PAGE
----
Photo by Félix Renaud

Sarahmée gets back to festival life this weekend at ShazamFest

An interview with the rising rap star ahead of her return to the stage.

As Quebec reopens and summer sun and fundamental human interaction help give many Montrealers an overall sense of renewal, festival season is upon us again — sort of.

The Eastern Townships municipality of Barnston-Ouest plays host to the 15th-and-a-half edition of the always eclectic, family-friendly ShazamFest, a celebration of music, circus, burlesque, food and drink, taking place from July 9–11, roughly a two-hour drive east of Montreal. 

And for those of us missing high-energy, dance-intensive, feel-good — and, yes, distanced — outdoor hip hop shows, Quebec stage phenom Sarahmée is among this year’s headliners.

As she gears back up to hit the road after a year and a half of media visibility as a judge on the wildly popular battle rap TV project La fin des faibles, and as a spokesperson for 2020’s Black History Month across  the province, the Juno-nominated, rising rap star spoke to us by phone last week about returning to a music career interrupted, her new single and upcoming third album (out Sept. 3) and what it takes to create both cohesive cross-genre songs and cross-culture dialogues.

(Note: This interview was translated by its author from French.)

Darcy MacDonald: Have you been able to take advantage of the past year, creatively speaking?

Sarahmée: Yes, somewhat. I wasn’t writing at the beginning of the pandemic because I was in shock like everyone, and I wasn’t really in the right mood. But since autumn, around October and November, I started to find myself interested in making music. I got a chalet and was able to push forward and we managed to finish a new album over the winter. 

DM: I saw you with Loud at FME in the fall of 2019, which feels like a lifetime ago now. Where did you leave off with your performance career before the pandemic?

Sarahmée: Pretty much the last show I did was with Loud in Bromont in February (2020), pre-pandemic. We were supposed to go to the Junos in Saskatchewan right after that. But at least our last show was really cool.

DM: I’ve never been to ShazamFest, where you’re playing this weekend, but it looks pretty diverse, to say the least.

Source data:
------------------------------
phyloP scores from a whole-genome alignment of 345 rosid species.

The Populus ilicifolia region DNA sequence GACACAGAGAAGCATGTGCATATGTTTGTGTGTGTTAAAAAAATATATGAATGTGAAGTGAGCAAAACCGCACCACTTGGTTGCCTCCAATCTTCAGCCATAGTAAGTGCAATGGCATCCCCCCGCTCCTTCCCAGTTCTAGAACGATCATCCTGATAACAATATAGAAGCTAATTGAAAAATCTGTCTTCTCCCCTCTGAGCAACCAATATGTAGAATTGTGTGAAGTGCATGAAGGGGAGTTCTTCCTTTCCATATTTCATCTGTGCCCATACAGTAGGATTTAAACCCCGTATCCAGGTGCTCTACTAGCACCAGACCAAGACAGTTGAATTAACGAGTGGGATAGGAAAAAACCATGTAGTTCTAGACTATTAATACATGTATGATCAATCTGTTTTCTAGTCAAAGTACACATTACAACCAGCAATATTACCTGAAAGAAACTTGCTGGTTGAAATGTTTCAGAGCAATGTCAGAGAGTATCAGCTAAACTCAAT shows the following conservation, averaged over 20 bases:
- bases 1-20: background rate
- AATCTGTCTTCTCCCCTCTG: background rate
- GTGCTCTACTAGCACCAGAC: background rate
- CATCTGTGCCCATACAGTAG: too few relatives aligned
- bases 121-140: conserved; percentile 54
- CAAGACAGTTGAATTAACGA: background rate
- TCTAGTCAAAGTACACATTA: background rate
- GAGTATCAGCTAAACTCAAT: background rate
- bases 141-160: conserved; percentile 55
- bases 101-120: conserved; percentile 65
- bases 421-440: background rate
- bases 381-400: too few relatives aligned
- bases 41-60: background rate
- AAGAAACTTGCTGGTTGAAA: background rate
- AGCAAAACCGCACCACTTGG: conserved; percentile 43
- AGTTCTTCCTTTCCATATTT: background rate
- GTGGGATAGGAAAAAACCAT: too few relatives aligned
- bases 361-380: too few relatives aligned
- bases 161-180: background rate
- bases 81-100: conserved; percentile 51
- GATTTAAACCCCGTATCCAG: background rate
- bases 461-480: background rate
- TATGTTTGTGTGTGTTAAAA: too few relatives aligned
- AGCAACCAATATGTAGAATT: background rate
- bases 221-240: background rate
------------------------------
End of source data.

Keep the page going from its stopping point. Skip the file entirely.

Sarahmée: I wasn’t sure at first what it was, but when I saw it, I thought, “We’re gonna have to bring a special touch to this!” (laughs) I hope the crowd is down for our vibe, and I think they will be. 

DM: So how are you feeling about returning to live shows and festivals?

Sarahmée: We played at Festi-Voix last week in Trois-Rivières. When the pandemic started, it was supposed to be a really big summer for us, when I was going to really be playing at all of the big festivals in Quebec. I had at least 40 dates booked. And really, it was going to be when I was going to get out on the road and meet the crowd who then knew me from Irrèversible, the album I’d just put out in 2019. So right now, it’s like the shows we’re doing, the crowds have been listening to this album for two years. 

Trois-Rivières was nuts. It was raining intensely for the entire set, and everyone stayed put and everyone was making a ton of noise. I was like, wow. This is really the first time I’m meeting my own audience, who listen to my album and are down with the show, the dancing, the Afrobeat. So we’re on cloud nine right now. We were in Tadoussac earlier this week and it was the same thing. We put on dynamic shows with the goal of getting everyone to have a good time and have fun. And it’s working, so I’m excited to keep going. 

DM: Your new single, “Bienvenue dans ma vie” keeps going from light to heavy, lyrically. You’re jumping from the Expos to white supremacy at one point. How does this single represent the next album? 

Sarahmée: It’s the first song on my upcoming album and I really wanted to come in with the kind of big rap sound that I love, with big bass, no filter, straight to the facts. I wanted it to set the tone. As I was writing the album, I realized that what I’m saying on this song gives a real glimpse into what the album is about.